The summer after I graduated high school, I lost my mind for about four months.
I had always been well-behaved, responsible, and dependable. This was well-known in our neighborhood and at our church, so I was given a lot of responsibilities. I babysat for a lot of families. I worked in the nursery and children’s church at my church. And I had been accepted to travel with a mission team to do construction in Galeana, Mexico, the next summer.
But that summer after I graduated high school, I lost sight of who I was and what my life was about. I started surrounding myself with a different, wilder crowd of people than I had hung out with before. And I began experimenting with lots of things I’d never done before. This responsible, well-behaved, dependable, mature pastor’s daughter was suddenly popping random pills just so that I could see what they felt like, drinking large amounts of any kind of alcohol I could get access to, and one night, I learned how to roll (and smoke) a joint in the back seat of a friend’s car while riding down a dark, country road in Newport, NC.
I didn’t hide my rebellion very well. I thought I was doing a pretty good job, but what I was doing was fairly obvious to the people around me. My parents’ rule was that regardless of what my plans were on any given weekend, I had to be sitting in church on Sunday morning. I didn’t come to church hungover and strung out many times before people started catching on.
After about four months, I was done with my rebellion. I put away the pills, stopped drinking the alcohol, and tried to step back into the mature, responsible, dependable role I had held before. The problem was that all of the people who had trusted me before weren’t buying it. I had lost their trust, and understandably, I was going to have to earn it back. A year later, there were people that I still hadn’t earned it back from. And a year later, when I got ready to move to The City, there were still people who looked at me with distrust and wouldn’t let their children within ten feet of me.
I know what it’s like to be labeled, and that’s just one example. I’ve been labeled lots of things in my life. Some good, some bad. Some deserved, some undeserved. I’ve been judged, mistreated, mistrusted, overlooked and discounted. I guess that’s something I have in common with a whole lot of the rest of the world. I think there are probably very few of us that can’t identify with that.
The problem is that sometimes, the labels are wrong. And when we judge, mistreat, distrust, overlook, or discount people because of their labels, we are just as bad as those who judge, mistreat, distrust, overlook, or discount us because of our labels.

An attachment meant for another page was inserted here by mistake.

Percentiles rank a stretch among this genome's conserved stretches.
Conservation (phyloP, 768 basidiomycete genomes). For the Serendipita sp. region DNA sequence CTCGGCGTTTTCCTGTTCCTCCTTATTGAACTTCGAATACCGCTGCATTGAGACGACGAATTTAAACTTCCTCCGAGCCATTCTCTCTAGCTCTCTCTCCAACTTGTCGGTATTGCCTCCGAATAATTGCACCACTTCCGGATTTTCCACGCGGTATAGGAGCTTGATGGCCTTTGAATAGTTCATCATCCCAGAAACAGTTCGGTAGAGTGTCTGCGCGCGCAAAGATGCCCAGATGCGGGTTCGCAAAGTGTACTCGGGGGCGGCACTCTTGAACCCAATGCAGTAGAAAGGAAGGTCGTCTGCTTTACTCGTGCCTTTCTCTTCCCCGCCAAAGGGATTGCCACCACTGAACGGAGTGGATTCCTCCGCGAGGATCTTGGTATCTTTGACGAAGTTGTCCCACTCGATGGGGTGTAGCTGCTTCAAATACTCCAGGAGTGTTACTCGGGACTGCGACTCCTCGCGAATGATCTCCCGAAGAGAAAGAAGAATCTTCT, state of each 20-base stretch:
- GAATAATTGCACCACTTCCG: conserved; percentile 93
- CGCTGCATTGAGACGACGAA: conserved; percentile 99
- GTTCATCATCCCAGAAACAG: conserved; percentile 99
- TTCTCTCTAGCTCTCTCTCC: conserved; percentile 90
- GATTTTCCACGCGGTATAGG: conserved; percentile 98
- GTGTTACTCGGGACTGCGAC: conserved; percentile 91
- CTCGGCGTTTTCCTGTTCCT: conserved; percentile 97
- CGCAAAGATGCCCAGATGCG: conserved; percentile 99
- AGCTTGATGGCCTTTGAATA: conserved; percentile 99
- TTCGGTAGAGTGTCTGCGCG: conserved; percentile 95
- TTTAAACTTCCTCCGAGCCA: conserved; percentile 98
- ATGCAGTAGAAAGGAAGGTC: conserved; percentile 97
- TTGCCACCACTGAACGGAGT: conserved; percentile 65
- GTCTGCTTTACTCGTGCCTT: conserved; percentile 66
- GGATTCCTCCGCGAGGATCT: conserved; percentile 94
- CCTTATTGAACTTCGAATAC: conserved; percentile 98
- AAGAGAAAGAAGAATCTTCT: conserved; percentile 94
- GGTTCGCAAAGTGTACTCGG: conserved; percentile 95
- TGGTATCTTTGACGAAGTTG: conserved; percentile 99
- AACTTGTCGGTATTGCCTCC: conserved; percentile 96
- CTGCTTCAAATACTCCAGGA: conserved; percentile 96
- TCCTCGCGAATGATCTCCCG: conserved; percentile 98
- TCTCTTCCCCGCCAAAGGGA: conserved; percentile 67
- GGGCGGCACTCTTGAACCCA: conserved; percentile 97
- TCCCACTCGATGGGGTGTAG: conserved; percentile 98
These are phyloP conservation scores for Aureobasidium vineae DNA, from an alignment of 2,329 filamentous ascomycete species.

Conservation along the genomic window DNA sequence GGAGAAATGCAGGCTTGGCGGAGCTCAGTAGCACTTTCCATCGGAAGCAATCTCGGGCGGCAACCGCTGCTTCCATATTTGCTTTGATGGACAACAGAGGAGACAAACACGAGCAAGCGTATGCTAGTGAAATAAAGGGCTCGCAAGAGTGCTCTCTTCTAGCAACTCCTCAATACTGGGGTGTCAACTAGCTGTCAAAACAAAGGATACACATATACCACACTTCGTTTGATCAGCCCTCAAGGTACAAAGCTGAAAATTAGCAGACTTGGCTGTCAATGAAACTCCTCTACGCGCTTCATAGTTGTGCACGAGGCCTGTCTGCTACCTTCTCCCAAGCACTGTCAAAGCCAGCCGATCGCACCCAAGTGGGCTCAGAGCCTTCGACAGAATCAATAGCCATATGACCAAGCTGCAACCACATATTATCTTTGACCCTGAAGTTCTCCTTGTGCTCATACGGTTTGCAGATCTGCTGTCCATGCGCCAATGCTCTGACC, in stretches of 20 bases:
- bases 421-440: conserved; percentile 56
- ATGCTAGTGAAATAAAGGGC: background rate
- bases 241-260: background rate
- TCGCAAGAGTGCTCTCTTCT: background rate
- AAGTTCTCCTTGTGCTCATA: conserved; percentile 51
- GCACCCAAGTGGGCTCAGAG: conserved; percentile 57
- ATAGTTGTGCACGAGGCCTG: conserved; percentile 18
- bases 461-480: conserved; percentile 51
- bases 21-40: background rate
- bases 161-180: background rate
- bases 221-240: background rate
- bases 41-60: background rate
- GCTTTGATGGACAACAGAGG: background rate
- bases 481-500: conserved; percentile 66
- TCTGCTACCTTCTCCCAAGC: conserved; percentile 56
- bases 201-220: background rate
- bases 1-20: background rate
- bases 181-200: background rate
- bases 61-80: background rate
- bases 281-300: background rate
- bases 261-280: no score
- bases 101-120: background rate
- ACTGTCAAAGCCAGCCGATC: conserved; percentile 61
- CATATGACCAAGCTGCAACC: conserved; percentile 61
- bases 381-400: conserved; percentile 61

Rahab had a bright scarlet label – PROSTITUTE. That one is pretty hard for a lot of people to get past. But when the Israelite spies came to Jericho, she took them into the safety of her home, hid them, and helped them escape. And that makes me pause for a minute, because these Israelites that she took in, their law would have condemned her to being stoned to death, as a harlot. But instead of condemning her, because she reverenced their God and helped them, they protected her and her whole family – regardless of her label, regardless of the fact that she wasn’t an Israelite, and regardless of her previous behavior.
Let me reiterate that – God’s chosen people didn’t judge Rahab by her label, her nationality, or her previous behavior.
So, why do we?
Have you ever seen girls wearing short/tight/transparent clothing and assumed they were promiscuous or unintelligent?
How often do we see homeless people on the streets, judge them as lazy, shiftless, crazy, or dangerous, and go out of our way to avoid them?
Have you ever known someone who distrusted or belittled someone else because of their skin color or because English wasn’t their first language?
This past week, my heart broke a little when I saw Facebook statuses that read something along the lines of: “My little boy wanted to be in the Boy Scouts, but sadly, now I won’t let him because they are letting gays in.” My heart wants to cry out to those friends who posted that and say, “How does that show the love of Christ?” In essence, those precious little boys have already been labeled and judged as being unworthy, and the love of Christ is nowhere in that.
Andy Stanley says, “When it comes to your labels, current or past, God is slow to judge and more than willing to deliver.” (Stanley, Andy. The Grace of God. Thomas Nelson.)
This post is part of a weekly discussion on Andy Stanley’s book, “The Grace of God.” You don’t have to read the book to share your thoughts on the subject! Feel free to post a comment below. Also, if you’ve written a response to this chapter, please link up at the widget below. Then, drop by my co-facilitator, Jason Stasyszen’s place to see what he has to say on the topic.